Prisoner's Hope

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Open Road Media, Jan 8, 2013 - Fiction - 504 pages
1 Review
Captain Nick Seafort’s previous encounter with aliens cost him nearly everything. Now, in the third installment of the Seaford Saga, the only way to save Hope Nation is to commit high treason.
While recovering from the physical and emotional wounds he sustained in Challenger’s Hope, Nick Seafort is named as the liaison between the wealthy planters of Hope Nation and the United Nations Navy. The lurking, acid-spewing, fish-shape aliens are a real threat, and everyone is on edge. When the fleet returns to Earth, dissent grows among the people of Hope Nation, who feel abandoned by the military and left at the mercy of the alien horde. The Seafort Saga continues as Nick Seafort takes on powerful rebels at home, the cold-blooded aliens, and his own self-doubt. He must make a choice that could save Hope Nation, but would also sentence him to death.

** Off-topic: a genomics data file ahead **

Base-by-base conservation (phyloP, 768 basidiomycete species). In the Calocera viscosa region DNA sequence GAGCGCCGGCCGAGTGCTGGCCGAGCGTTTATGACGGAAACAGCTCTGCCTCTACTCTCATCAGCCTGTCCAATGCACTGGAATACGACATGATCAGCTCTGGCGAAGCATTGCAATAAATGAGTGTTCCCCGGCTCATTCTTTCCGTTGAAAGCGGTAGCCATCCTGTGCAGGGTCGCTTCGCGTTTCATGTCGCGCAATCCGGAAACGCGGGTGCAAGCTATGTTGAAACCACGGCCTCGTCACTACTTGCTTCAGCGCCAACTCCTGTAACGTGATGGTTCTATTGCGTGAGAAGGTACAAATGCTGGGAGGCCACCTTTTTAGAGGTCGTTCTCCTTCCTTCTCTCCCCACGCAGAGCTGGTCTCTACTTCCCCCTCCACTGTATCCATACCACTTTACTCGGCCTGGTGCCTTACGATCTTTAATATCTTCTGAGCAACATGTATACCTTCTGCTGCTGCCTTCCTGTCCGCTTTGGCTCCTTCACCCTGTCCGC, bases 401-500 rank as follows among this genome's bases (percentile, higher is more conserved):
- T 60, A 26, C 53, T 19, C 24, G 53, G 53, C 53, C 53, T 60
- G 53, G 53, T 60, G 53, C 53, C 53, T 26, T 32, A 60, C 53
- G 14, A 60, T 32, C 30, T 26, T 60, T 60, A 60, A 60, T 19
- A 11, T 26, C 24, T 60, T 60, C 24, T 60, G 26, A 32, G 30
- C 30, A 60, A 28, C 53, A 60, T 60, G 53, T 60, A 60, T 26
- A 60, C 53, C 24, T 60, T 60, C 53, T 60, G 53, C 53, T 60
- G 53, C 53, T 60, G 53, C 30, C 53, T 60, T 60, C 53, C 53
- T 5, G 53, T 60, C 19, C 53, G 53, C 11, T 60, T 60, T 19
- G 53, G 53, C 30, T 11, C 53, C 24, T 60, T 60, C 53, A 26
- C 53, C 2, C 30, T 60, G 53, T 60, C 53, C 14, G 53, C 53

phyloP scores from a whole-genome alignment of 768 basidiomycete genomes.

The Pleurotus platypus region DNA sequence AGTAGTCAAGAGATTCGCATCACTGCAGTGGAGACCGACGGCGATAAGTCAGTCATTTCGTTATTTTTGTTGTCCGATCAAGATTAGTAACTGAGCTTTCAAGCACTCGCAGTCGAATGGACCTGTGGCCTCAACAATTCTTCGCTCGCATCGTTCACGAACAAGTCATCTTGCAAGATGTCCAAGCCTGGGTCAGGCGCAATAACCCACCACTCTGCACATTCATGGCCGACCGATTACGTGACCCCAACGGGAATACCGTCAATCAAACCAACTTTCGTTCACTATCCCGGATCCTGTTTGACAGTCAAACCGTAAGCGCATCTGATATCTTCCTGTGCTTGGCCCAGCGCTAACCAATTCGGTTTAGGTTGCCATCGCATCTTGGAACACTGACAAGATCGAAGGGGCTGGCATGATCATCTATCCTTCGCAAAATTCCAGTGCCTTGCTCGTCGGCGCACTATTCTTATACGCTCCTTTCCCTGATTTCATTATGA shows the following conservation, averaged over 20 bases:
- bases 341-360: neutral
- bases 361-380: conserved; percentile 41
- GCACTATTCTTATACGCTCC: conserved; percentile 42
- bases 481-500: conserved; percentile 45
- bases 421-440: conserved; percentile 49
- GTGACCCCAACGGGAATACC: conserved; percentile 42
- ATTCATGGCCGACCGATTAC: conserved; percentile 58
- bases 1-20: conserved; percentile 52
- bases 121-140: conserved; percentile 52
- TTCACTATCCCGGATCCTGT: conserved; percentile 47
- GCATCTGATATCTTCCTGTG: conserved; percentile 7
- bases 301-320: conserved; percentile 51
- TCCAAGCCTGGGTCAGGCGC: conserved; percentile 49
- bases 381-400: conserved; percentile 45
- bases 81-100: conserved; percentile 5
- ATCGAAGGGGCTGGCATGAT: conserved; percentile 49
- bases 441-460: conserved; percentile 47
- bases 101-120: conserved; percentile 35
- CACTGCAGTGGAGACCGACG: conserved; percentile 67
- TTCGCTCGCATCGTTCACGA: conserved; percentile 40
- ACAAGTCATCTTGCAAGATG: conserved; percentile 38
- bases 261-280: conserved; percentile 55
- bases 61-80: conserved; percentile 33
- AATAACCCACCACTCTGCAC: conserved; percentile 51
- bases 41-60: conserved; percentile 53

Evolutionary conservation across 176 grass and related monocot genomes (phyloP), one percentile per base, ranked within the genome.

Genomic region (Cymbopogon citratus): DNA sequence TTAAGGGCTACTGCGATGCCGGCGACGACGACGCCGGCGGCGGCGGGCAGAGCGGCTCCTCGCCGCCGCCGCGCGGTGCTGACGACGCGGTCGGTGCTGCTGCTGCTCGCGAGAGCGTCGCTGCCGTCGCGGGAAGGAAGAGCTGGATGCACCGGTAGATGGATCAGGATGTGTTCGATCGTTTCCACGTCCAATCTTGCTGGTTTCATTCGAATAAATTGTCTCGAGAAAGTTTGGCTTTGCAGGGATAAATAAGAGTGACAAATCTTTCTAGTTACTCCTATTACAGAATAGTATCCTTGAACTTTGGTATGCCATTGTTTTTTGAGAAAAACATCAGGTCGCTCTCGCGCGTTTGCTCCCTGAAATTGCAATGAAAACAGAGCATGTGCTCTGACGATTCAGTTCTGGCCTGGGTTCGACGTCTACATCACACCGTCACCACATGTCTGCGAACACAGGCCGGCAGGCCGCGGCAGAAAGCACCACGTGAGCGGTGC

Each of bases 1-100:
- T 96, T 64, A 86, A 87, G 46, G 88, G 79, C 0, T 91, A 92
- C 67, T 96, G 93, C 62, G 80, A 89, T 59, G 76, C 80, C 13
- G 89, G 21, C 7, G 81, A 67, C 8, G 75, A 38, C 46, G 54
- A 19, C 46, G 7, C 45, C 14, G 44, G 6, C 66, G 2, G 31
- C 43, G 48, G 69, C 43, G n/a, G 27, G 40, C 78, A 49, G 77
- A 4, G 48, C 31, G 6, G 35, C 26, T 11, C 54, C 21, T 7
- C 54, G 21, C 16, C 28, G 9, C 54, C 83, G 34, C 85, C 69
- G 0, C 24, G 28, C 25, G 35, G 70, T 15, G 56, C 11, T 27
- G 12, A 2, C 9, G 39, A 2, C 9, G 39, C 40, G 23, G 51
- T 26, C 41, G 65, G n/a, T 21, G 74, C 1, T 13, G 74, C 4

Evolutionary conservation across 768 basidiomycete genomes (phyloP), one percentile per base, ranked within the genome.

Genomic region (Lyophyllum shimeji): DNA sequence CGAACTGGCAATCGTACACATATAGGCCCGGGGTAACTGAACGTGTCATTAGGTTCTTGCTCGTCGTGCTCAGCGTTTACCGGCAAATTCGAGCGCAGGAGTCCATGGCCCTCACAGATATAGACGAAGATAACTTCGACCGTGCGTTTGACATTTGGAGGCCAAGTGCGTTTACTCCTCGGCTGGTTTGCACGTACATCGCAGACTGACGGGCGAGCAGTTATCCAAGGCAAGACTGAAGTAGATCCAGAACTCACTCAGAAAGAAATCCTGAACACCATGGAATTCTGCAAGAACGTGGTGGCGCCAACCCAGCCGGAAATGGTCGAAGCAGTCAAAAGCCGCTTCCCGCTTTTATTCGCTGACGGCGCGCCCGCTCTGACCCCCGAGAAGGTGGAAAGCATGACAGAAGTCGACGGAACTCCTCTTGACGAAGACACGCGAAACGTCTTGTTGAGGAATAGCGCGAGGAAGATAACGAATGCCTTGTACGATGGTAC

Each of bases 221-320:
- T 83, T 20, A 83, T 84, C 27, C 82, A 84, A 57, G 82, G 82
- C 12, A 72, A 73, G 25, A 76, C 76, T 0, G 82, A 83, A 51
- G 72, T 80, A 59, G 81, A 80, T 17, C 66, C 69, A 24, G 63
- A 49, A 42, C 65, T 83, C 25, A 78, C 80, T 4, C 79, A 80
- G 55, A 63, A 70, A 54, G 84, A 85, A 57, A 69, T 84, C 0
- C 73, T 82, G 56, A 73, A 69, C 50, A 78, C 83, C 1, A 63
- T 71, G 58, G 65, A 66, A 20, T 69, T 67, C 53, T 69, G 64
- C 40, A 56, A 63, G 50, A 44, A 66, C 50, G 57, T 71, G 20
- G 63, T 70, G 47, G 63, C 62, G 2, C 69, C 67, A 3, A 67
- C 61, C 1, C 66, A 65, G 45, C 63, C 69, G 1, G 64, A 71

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Review: Prisoner's Hope (Seafort Saga #3)

User Review  - Kate - Goodreads

The more I reread these, the more I start to remember the story. Still, this is a great entry in the series, with a lot of action, politicking, and still plenty of Nicky feeling like the worst person in the universe while simultaneously being the best. Read full review



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About the author (2013)

David Feintuch (1944–2006) was the author of the award-winning military science fiction Seafort Saga series, which spans Midshipman’s Hope, Challenger’s Hope, Prisoner’s Hope, Fisherman’s Hope, Voices of Hope, Patriarch’s Hope, and Children of Hope. Feintuch came to writing late, previously having worked as a lawyer and antiques dealer. In 1996, at the age of fifty, he won the John W. Campbell Award for Best New Writer from the World Science Fiction Society. He later expanded into the fantasy genre with his Rodrigo of Caledon series, including The Still and The King.     

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